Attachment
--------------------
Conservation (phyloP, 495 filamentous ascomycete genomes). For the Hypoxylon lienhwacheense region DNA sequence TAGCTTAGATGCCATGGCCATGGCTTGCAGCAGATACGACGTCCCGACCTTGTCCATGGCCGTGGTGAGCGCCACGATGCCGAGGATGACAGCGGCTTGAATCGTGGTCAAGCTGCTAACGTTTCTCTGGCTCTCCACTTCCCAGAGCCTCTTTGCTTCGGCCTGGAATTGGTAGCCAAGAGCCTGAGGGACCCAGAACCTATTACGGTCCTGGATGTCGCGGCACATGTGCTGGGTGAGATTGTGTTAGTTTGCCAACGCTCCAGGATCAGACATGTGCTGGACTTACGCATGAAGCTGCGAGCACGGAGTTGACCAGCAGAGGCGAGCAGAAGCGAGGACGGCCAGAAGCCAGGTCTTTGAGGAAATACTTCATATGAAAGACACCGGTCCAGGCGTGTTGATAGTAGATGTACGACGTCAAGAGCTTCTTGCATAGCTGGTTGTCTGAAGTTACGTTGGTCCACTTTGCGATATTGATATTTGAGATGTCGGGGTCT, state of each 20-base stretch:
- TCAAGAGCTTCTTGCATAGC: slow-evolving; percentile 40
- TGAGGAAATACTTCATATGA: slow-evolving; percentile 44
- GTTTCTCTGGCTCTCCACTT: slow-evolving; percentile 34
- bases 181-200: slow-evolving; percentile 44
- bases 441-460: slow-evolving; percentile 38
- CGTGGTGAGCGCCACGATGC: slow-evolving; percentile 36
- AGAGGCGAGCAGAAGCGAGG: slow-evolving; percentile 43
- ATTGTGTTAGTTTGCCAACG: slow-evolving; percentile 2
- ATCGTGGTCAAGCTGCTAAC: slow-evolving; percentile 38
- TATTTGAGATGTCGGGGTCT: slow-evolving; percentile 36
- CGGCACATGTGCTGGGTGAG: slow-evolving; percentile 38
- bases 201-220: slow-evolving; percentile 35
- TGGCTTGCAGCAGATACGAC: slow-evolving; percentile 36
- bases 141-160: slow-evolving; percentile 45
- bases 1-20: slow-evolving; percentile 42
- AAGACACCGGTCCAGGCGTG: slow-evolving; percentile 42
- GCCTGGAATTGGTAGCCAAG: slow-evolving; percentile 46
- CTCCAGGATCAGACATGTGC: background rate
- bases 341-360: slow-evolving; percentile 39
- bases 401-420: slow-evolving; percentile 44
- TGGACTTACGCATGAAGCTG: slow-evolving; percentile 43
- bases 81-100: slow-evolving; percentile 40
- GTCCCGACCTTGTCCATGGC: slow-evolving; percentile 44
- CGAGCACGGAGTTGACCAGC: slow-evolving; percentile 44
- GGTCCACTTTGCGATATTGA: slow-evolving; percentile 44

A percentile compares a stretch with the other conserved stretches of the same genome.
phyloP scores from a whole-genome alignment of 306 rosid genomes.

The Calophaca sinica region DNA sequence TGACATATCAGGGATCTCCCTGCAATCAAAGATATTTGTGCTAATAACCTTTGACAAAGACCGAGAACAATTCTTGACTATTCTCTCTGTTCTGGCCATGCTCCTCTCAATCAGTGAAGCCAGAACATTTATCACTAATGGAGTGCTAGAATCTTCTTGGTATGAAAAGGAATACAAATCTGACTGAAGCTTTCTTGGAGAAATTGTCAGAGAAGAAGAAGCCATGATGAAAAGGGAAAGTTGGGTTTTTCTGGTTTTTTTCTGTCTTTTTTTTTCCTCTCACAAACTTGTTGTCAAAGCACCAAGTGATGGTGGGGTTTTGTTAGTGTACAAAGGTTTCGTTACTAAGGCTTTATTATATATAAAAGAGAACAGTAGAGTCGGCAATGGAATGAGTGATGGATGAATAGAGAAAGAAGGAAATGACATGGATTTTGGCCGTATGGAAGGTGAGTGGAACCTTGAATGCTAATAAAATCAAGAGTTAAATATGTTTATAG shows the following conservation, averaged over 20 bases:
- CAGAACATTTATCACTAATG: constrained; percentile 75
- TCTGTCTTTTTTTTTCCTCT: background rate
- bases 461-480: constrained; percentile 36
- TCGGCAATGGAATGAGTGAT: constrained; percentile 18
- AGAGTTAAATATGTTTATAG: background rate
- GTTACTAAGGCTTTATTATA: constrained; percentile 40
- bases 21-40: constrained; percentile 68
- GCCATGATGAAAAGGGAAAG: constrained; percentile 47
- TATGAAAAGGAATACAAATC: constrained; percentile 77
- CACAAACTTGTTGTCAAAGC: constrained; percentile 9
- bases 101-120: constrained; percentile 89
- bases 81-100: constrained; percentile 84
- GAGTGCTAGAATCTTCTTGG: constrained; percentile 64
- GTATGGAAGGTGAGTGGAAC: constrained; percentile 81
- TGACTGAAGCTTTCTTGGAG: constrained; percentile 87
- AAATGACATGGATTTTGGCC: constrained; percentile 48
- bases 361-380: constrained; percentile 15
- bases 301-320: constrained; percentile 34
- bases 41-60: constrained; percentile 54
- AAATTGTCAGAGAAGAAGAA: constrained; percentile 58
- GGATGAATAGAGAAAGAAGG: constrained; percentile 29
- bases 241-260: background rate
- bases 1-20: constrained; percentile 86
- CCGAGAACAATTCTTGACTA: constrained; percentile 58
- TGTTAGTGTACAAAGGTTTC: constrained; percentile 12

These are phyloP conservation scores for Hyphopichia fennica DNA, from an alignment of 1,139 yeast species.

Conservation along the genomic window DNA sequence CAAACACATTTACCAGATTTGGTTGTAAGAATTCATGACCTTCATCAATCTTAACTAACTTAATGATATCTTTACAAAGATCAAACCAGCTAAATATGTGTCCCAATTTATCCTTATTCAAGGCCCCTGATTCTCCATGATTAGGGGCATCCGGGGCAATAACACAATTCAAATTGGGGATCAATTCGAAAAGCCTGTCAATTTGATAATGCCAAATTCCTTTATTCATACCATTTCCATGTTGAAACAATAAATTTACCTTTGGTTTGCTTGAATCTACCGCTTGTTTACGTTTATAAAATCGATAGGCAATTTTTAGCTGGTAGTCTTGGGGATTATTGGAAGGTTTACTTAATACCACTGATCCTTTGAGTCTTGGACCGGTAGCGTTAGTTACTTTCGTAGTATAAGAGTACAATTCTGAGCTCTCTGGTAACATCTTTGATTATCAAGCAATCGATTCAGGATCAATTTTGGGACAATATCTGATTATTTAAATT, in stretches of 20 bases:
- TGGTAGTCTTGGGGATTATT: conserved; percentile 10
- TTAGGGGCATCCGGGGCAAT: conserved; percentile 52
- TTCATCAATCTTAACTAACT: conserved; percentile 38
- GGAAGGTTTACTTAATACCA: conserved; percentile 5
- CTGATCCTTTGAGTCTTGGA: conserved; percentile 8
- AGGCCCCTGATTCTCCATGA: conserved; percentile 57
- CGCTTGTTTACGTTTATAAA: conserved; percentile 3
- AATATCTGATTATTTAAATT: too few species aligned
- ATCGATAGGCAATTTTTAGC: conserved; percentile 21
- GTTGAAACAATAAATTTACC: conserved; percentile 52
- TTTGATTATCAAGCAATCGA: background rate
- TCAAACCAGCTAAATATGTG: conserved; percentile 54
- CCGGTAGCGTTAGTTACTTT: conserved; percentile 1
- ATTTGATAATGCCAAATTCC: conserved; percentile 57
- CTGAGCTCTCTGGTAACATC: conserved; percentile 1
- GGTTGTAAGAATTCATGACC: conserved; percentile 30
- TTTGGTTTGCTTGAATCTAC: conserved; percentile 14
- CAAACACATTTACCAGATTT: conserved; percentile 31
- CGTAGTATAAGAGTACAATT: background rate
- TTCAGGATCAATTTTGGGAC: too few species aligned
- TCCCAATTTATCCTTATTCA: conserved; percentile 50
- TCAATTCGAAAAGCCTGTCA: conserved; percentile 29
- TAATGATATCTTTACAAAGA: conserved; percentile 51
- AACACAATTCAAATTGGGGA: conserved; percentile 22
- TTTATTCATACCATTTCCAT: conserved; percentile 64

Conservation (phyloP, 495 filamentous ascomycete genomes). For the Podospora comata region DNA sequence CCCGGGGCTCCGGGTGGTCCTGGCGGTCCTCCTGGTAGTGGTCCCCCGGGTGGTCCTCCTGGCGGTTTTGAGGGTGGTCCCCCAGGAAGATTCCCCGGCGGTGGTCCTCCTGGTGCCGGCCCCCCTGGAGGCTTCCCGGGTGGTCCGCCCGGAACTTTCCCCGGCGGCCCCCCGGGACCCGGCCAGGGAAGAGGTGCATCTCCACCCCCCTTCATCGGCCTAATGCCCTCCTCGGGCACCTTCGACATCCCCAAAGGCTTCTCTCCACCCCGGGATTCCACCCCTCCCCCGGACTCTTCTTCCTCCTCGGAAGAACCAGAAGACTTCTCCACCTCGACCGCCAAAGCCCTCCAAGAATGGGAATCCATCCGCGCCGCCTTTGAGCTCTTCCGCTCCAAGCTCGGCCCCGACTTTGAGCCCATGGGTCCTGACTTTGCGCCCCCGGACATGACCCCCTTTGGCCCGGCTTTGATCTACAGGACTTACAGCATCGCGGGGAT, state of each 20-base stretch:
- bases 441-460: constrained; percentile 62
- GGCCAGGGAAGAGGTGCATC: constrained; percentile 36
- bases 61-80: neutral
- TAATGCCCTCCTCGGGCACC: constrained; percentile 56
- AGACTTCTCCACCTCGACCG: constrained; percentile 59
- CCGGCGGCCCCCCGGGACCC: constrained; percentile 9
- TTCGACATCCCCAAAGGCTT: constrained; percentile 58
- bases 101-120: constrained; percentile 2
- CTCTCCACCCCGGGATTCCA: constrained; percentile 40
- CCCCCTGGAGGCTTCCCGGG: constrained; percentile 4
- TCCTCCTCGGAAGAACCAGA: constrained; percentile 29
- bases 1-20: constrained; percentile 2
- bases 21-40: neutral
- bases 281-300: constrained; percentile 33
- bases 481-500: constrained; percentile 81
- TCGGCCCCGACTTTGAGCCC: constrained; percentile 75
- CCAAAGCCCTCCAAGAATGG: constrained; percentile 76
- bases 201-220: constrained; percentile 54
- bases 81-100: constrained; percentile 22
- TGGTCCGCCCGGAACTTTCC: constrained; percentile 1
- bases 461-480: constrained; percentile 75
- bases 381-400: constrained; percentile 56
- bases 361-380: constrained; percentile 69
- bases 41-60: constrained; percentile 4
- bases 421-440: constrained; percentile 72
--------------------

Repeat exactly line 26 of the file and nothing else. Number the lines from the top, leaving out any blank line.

- GGTCCACTTTGCGATATTGA: slow-evolving; percentile 44